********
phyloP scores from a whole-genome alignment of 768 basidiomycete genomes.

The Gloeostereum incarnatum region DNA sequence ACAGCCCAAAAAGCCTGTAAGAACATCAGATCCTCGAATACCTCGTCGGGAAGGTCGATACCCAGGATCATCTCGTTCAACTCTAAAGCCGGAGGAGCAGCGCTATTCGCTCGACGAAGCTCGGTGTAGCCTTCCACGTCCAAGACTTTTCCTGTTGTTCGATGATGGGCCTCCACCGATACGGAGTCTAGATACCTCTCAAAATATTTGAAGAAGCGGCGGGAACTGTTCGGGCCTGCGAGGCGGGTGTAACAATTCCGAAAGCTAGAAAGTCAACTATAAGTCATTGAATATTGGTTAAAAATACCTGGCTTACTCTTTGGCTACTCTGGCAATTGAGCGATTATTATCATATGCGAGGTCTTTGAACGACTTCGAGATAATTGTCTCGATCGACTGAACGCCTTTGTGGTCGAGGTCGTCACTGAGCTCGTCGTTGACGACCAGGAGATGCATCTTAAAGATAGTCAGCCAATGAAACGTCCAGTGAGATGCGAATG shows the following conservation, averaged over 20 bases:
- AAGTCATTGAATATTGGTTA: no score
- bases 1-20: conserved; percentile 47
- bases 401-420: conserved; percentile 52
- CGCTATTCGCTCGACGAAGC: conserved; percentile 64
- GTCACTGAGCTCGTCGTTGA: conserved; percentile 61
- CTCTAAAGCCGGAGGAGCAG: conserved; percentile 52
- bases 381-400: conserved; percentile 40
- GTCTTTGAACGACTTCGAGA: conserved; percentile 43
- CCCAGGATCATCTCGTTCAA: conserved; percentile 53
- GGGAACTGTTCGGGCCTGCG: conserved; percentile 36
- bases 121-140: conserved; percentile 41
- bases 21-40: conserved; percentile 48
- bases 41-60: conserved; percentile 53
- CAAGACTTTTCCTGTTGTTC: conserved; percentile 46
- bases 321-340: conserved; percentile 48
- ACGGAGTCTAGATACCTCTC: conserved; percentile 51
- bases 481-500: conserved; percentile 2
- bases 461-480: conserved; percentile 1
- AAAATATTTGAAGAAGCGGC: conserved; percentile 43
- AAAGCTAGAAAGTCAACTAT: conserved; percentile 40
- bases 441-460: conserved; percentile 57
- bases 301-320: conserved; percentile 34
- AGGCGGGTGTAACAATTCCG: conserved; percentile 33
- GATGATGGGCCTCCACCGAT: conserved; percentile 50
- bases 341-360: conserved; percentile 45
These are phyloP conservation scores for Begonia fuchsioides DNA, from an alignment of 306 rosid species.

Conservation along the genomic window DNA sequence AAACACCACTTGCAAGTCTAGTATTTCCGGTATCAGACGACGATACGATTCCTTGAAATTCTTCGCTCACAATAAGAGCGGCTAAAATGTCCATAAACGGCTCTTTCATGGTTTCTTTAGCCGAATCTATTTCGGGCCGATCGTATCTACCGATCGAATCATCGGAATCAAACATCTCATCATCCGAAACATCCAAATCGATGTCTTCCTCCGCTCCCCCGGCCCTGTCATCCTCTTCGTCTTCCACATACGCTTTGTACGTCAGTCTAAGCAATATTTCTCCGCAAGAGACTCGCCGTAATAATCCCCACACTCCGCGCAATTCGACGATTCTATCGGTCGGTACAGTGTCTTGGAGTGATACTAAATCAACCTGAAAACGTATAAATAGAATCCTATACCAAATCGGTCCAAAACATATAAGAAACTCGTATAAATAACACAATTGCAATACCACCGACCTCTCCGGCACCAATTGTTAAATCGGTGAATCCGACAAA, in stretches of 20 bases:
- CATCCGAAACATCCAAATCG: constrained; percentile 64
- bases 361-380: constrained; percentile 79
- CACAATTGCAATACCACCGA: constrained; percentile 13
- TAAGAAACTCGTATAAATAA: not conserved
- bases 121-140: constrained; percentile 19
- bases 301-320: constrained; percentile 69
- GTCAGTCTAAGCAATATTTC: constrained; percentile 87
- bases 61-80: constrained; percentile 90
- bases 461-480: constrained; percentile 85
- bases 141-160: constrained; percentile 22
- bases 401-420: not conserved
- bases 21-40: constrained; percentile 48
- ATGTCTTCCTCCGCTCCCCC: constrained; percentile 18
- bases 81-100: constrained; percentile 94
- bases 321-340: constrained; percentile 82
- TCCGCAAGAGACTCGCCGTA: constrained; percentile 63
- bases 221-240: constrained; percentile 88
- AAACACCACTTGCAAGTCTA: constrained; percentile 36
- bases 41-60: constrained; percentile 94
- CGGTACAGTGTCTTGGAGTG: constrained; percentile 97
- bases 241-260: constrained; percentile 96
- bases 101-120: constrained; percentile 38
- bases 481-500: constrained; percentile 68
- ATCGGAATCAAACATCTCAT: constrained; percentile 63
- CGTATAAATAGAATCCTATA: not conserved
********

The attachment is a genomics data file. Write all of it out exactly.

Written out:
phyloP scores from a whole-genome alignment of 768 basidiomycete genomes.

The Gloeostereum incarnatum region DNA sequence ACAGCCCAAAAAGCCTGTAAGAACATCAGATCCTCGAATACCTCGTCGGGAAGGTCGATACCCAGGATCATCTCGTTCAACTCTAAAGCCGGAGGAGCAGCGCTATTCGCTCGACGAAGCTCGGTGTAGCCTTCCACGTCCAAGACTTTTCCTGTTGTTCGATGATGGGCCTCCACCGATACGGAGTCTAGATACCTCTCAAAATATTTGAAGAAGCGGCGGGAACTGTTCGGGCCTGCGAGGCGGGTGTAACAATTCCGAAAGCTAGAAAGTCAACTATAAGTCATTGAATATTGGTTAAAAATACCTGGCTTACTCTTTGGCTACTCTGGCAATTGAGCGATTATTATCATATGCGAGGTCTTTGAACGACTTCGAGATAATTGTCTCGATCGACTGAACGCCTTTGTGGTCGAGGTCGTCACTGAGCTCGTCGTTGACGACCAGGAGATGCATCTTAAAGATAGTCAGCCAATGAAACGTCCAGTGAGATGCGAATG shows the following conservation, averaged over 20 bases:
- AAGTCATTGAATATTGGTTA: no score
- bases 1-20: conserved; percentile 47
- bases 401-420: conserved; percentile 52
- CGCTATTCGCTCGACGAAGC: conserved; percentile 64
- GTCACTGAGCTCGTCGTTGA: conserved; percentile 61
- CTCTAAAGCCGGAGGAGCAG: conserved; percentile 52
- bases 381-400: conserved; percentile 40
- GTCTTTGAACGACTTCGAGA: conserved; percentile 43
- CCCAGGATCATCTCGTTCAA: conserved; percentile 53
- GGGAACTGTTCGGGCCTGCG: conserved; percentile 36
- bases 121-140: conserved; percentile 41
- bases 21-40: conserved; percentile 48
- bases 41-60: conserved; percentile 53
- CAAGACTTTTCCTGTTGTTC: conserved; percentile 46
- bases 321-340: conserved; percentile 48
- ACGGAGTCTAGATACCTCTC: conserved; percentile 51
- bases 481-500: conserved; percentile 2
- bases 461-480: conserved; percentile 1
- AAAATATTTGAAGAAGCGGC: conserved; percentile 43
- AAAGCTAGAAAGTCAACTAT: conserved; percentile 40
- bases 441-460: conserved; percentile 57
- bases 301-320: conserved; percentile 34
- AGGCGGGTGTAACAATTCCG: conserved; percentile 33
- GATGATGGGCCTCCACCGAT: conserved; percentile 50
- bases 341-360: conserved; percentile 45
These are phyloP conservation scores for Begonia fuchsioides DNA, from an alignment of 306 rosid species.

Conservation along the genomic window DNA sequence AAACACCACTTGCAAGTCTAGTATTTCCGGTATCAGACGACGATACGATTCCTTGAAATTCTTCGCTCACAATAAGAGCGGCTAAAATGTCCATAAACGGCTCTTTCATGGTTTCTTTAGCCGAATCTATTTCGGGCCGATCGTATCTACCGATCGAATCATCGGAATCAAACATCTCATCATCCGAAACATCCAAATCGATGTCTTCCTCCGCTCCCCCGGCCCTGTCATCCTCTTCGTCTTCCACATACGCTTTGTACGTCAGTCTAAGCAATATTTCTCCGCAAGAGACTCGCCGTAATAATCCCCACACTCCGCGCAATTCGACGATTCTATCGGTCGGTACAGTGTCTTGGAGTGATACTAAATCAACCTGAAAACGTATAAATAGAATCCTATACCAAATCGGTCCAAAACATATAAGAAACTCGTATAAATAACACAATTGCAATACCACCGACCTCTCCGGCACCAATTGTTAAATCGGTGAATCCGACAAA, in stretches of 20 bases:
- CATCCGAAACATCCAAATCG: constrained; percentile 64
- bases 361-380: constrained; percentile 79
- CACAATTGCAATACCACCGA: constrained; percentile 13
- TAAGAAACTCGTATAAATAA: not conserved
- bases 121-140: constrained; percentile 19
- bases 301-320: constrained; percentile 69
- GTCAGTCTAAGCAATATTTC: constrained; percentile 87
- bases 61-80: constrained; percentile 90
- bases 461-480: constrained; percentile 85
- bases 141-160: constrained; percentile 22
- bases 401-420: not conserved
- bases 21-40: constrained; percentile 48
- ATGTCTTCCTCCGCTCCCCC: constrained; percentile 18
- bases 81-100: constrained; percentile 94
- bases 321-340: constrained; percentile 82
- TCCGCAAGAGACTCGCCGTA: constrained; percentile 63
- bases 221-240: constrained; percentile 88
- AAACACCACTTGCAAGTCTA: constrained; percentile 36
- bases 41-60: constrained; percentile 94
- CGGTACAGTGTCTTGGAGTG: constrained; percentile 97
- bases 241-260: constrained; percentile 96
- bases 101-120: constrained; percentile 38
- bases 481-500: constrained; percentile 68
- ATCGGAATCAAACATCTCAT: constrained; percentile 63
- CGTATAAATAGAATCCTATA: not conserved